Theatre artist and clown Hilary Wear performs as Granny Kokum in her new short film, Giishkiboojigananke. (Screenshot via Morro and Jasp)
Part of a digital showcase of Canadian clowns during the pandemic, Giishkiboojigananke features Wear’s delightfully headstrong character, Granny Kokum
Will Pearson  - 
January 6, 2021

Hilary Wear is a Métis theatre artist who specializes in clowning. In addition to her theatrical performances, Wear also works as a therapeutic clown in health care settings. In 2019, she received a Peterborough Arts Award for Outstanding Achievement by an Indigenous Artist.

Last year, Wear was invited by Morro and Jasp, a clown duo from Toronto, to create a video performance for their web series, Send in the Clowns. The web series is highlighting the work of Canadian clowns during the pandemic. 

With help from Laurel Paluck, who filmed and edited the video, Wear created Giishkiboojigananke, which was released by Morro and Jasp in December.

Peterborough Currents spoke with Wear about the film and its protagonist, Granny Kokum, the delightfully headstrong clown that Wear often plays.

Spoiler Alert: Viewing the film before reading is highly recommended — by both Wear and Peterborough Currents.

Giishkiboojigananke, created and performed by Hilary Wear. Filmed and edited by Laurel Paluck. Featuring Jessica Carthy.

Peterborough Currents: The character you portray in Giishkiboojigananke is Granny Kokum, a theatrical clown character you’ve developed. What can you tell us about Granny Kokum?
Hilary Wear: Not much is known about Granny Kokum except that she comes from up North. She’s an old lady. She has opinions. She doesn’t really like to be patronized at all. She’s just like every other old lady, really. A little bit opinionated. She’s kind of a mixed bag.

PC: How did Granny Kokum’s personality develop?
HW: I trained in the Pochinko method of theatrical clowning. And through that method I developed my first clown, Tootah, who is a really gallant person who picks up garbage and eavesdrops on birds and is very innocent. I toured all the fringe festivals out West and developed Tootah just roving at festivals.

Tootah is very innocent. And because I have some life experience, her innocence doesn’t always allow me to tell the stories that I want to tell. So I was looking to develop a persona or clown character that had a little more life experience, which is why I went through the Pochinko method again to create a new character, who was Granny Kokum, as it turned out.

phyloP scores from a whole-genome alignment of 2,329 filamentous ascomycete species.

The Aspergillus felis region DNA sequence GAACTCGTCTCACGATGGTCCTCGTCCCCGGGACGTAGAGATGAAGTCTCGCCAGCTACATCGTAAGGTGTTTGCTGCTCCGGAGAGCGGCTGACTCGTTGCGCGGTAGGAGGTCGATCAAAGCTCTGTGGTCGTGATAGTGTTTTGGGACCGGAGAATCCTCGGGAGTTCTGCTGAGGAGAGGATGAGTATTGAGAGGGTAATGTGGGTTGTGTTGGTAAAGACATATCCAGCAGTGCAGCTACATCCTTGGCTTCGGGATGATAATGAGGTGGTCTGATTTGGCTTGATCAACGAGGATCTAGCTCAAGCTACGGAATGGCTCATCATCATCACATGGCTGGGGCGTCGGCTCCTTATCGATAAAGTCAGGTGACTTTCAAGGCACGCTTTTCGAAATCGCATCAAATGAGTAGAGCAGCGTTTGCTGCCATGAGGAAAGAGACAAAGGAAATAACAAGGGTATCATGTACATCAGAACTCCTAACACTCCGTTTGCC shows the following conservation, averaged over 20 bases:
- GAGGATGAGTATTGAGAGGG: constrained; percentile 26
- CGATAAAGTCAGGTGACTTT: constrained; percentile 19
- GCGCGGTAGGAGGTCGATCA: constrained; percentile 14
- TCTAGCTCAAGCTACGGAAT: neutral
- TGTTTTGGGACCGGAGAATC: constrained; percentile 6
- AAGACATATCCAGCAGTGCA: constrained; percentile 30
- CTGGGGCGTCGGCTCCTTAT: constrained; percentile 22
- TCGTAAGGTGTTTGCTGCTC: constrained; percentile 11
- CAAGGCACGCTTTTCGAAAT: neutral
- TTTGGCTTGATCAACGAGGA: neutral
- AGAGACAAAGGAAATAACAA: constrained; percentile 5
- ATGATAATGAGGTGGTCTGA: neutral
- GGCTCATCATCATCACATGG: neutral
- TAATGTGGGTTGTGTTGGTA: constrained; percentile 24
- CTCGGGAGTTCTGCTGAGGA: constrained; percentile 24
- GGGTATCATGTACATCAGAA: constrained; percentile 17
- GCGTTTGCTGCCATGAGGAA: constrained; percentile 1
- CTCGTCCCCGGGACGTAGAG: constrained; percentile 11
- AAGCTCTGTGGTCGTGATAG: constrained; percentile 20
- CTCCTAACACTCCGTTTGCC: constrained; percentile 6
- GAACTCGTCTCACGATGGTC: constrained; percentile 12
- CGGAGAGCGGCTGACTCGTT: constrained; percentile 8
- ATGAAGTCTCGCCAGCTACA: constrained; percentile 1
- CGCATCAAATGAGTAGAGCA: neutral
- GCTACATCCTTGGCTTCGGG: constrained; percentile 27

PC: When was that?
HW: Granny Kokum was developed in — I’d say 2016. I developed her with a specific application in mind. I wanted to perform something special for the Elders at the Elders Gathering at Trent.

PC: In Giishkiboojigananke, Granny Kokum encounters an arborist felling trees on her property. Why did you choose to tell that story?
HW: I live on a farm, and I’m an Indigenous person. So, because of my personal belief that plants and animals are sort of our seniors, if you will, our elder brothers and sisters, and deserve to be honoured, I thought, “Well, what’s the way that I could look at this problem, or this issue of humans putting themselves at the top of the chain?” And how can I look at it without, you know, just pounding people on the head with my opinion.

Clowns allow for “clown logic” — a different way of approaching a problem. So if the problem is the trees getting cut down, then a clown doesn’t try to hurt the logger, or try to change their business model, she hides all their chainsaws. And so it just allowed me to use clown logic in a kind of light, playful way to do a little bit of public grieving for all the trees that are lost for human consumption.

I’m a Trent alumni. I teach up at Trent. I teach a course in Indigenous theatre. I’m a member of the community there. And, you know, I think I still have PTSD from the day I woke up and drove down the road and all the cedars had been cleared [along Pioneer Road]. And those sorts of experiences just make me want to honour the trees.

PC: Can you tell me about the name of the film?
HW: In institutions, or health care settings, my clowns speak English. Because it’s about making connections with the clients and celebrating the client’s desires. But my theatrical clowns only speak Anishinaabemowin. 

And, you know, for most people that serves as gibberish, right? It allows for my clowns to express a little bit without getting caught in using English and using language, because oftentimes, I find when I use language, it takes me out of clown.

I persevere with Anishinaabemowin for two reasons. One is because it gives me a reason to keep studying and to keep growing my skills. The other reason is because while it works as gibberish for most audience participants, for a speaker who is in my audience, I’m giving them private jokes. So that’s just an added layer.

PC: Has Granny Kokum taught you anything over the years?
HW: Granny Kokum, like I said, she has some life experience. She’s a little bit suspicious of other people’s motives, and she is certainly capable of becoming angry and just openly expressing that. 

For me, personally, I don’t know if it’s just my training as a woman, or my age, or my generation, but anger is something that I struggle with expressing. Granny Kokum is able to do so freely, and to end up not wounded by it. She puts her anger to good use and makes it work for her, you know, she finds a solution to her problem. That’s a lot of fun for me.

Clowns are different from humans. They approach things in a different way. So I learn a lot from what comes through the clowns and the clown writing process. And, usually, it’s stuff that supports my own personal resiliency. So I’m always grateful for the chance to learn through clowning.

This interview has been edited for length and clarity.

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